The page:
California Braces for Dangerous Weekend of Record-Setting Heat

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U.S.|California Braces for Dangerous Weekend of Record-Setting Heat

https://www.nytimes.com/2021/07/08/us/heat-wave-warning-california.html

The West Coast is preparing for yet another extreme heat wave, with highs in the triple digits in parts of the state on Saturday.

Salton City, Calif., on Sunday. The state continues to struggle with dangerous weather conditions.
Credit...Aude Guerrucci/Reuters

Isabella Grullón Paz

July 8, 2021Updated 6:50 p.m. ET

California is bracing for another dangerous heat wave and record-breaking temperatures this weekend, just two weeks after a heat dome descended on the normally temperate Pacific Northwest, killing hundreds of people and capping North America’s hottest June on record.

The National Weather Service issued an excessive heat warning for much of California beginning Friday at noon and extending into Monday night. Forecasters are predicting dangerous triple-digit highs and warm overnight lows for much of the state’s inland regions.

According to Sarah Rogowski, a National Weather Service forecaster, California may experience record-breaking highs in the central part of the state on Friday, over the weekend and into Monday, with highs 10 to 15 degrees higher than average in some parts of the state.

On Friday, the Central Valley can expect temperatures up to 113 degrees Fahrenheit, Ms. Rogowski said. Southern California’s inland regions could reach 117 degrees.

The hottest weather is forecast for the weekend. The Sacramento Valley is projected to reach a record-breaking 115 degrees on Saturday and Sunday. Temperatures will run even higher in Death Valley, which may hit 123 on Saturday. Coastal regions will still be very hot, but spared from the extreme heat by marine air. Very minor relief from the heat could come on Monday; the Central Valley will still be dealing with temperatures up to 110 degrees.

“This is on top of the heat wave we saw earlier in the summer,” Ms. Rogowski said. “It’s been a pretty hot period with not much relief across the state.”

As in the recent Pacific Northwest heat wave, prolonged heat during the day paired with warm nights can lead to a cumulative heat effect, which has forecasters worried about an increase in heat-related illnesses.

“People don’t have that recovery time,” Ms. Rogowski said. “You don’t have time to cool off your home and to really just recover from the heat.” Lows in some regions will be in the high 80s — the usual high for the state during the late summer months.

The back-to-back heat surges that California has experienced since the beginning of summer are coming a lot earlier than usual, according to Brian Ferguson, deputy director of crisis communications for the California Office of Emergency Services.

“We believe that California is very clearly experiencing the impacts of a changing environment,” he said. “We’re seeing drought conditions we haven’t seen before, and there is a cascading impact, but it really all comes back to climate.”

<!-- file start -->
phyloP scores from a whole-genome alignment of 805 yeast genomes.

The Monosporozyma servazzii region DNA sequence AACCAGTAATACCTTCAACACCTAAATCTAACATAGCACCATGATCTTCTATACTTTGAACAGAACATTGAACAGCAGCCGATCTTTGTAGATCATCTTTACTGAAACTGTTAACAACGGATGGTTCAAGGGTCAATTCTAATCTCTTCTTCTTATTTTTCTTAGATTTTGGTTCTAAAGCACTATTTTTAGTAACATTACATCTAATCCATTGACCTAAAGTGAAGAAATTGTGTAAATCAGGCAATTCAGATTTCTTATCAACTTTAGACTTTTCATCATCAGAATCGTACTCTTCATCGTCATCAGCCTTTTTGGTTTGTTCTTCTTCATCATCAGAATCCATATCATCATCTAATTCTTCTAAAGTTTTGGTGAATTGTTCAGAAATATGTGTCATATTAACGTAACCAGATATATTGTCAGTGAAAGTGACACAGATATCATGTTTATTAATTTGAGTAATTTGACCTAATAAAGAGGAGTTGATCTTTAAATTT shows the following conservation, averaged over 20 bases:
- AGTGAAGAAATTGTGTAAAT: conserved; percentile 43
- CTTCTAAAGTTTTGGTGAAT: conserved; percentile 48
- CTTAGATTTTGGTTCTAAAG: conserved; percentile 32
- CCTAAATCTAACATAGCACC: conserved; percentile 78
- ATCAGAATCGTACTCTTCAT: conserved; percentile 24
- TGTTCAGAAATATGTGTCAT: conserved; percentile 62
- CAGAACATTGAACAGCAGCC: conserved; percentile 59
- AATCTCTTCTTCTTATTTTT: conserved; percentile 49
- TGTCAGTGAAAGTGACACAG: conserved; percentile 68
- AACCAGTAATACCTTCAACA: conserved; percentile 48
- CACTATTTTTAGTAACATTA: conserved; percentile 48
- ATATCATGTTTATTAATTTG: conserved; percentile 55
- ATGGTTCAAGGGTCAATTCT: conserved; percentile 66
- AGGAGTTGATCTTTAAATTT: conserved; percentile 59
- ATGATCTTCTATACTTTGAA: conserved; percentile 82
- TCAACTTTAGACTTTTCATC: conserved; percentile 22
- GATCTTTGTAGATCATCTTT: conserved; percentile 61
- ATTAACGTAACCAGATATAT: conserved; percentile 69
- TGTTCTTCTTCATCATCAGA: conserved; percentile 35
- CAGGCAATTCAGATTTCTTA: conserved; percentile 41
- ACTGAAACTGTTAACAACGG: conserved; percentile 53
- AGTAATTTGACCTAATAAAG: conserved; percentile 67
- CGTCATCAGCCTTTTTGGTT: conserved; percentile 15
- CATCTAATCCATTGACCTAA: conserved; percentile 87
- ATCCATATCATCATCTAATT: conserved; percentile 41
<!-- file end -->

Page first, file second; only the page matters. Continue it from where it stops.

While tying a single heat wave to climate change requires extensive attribution analysis, scientists in Europe found that the recent extreme heat in the West Coast would almost certainly not have happened without it, because the jump in temperatures was so erratic. And in general, it is settled fact that heat waves around the world are lasting longer and growing more frequent and more dangerous.

The 2018 National Climate Assessment, a major scientific report by 13 federal agencies, noted that the number of hot days was increasing and that the frequency of heat waves in the United States had jumped from an average of two per year in the 1960s to six per year by the 2010s. Also, the season for heat waves had stretched to 45 days longer than it was in the 1960s, according to the report.

It is all part of an overall warming trend: The seven warmest years in the history of accurate worldwide record-keeping have been the last seven years, and 19 of the 20 warmest years have occurred since 2000. Last year tied with 2016 as the hottest year on record, according to one analysis.

Mr. Ferguson said his office was preparing for what it calls an “asymmetrical event.” He said this weekend could present simultaneous competing challenges, with the state facing extreme heat, fire warnings and the possibility of electricity shortages all happening at once.

In preparation for the heat wave, the Office of Emergency Services said it was helping local officials with cooling centers across the state to assist those without access to air-conditioning. It was also pre-emptively positioning firefighters and fire trucks in parts of the state that have higher risks for bush fires and wildfires. A fire weather watch was in place for Northern California on Thursday afternoon.

The Office of Emergency Services is also working closely with the California Independent System Operator, which runs the state’s energy grid, to ensure that power continues uninterrupted over the weekend. Mr. Ferguson said no shortages were anticipated over the weekend, in part because of additional electricity capacity the state invested in last year, but that shortages were always a risk. He urged Californians to be mindful of alerts about electrical surges and to be ready to minimize use of appliances if needed.

“We’re competing with Mother Nature,” he said. “We’re throwing everything we have at this challenge to help keep those who are vulnerable safe.”

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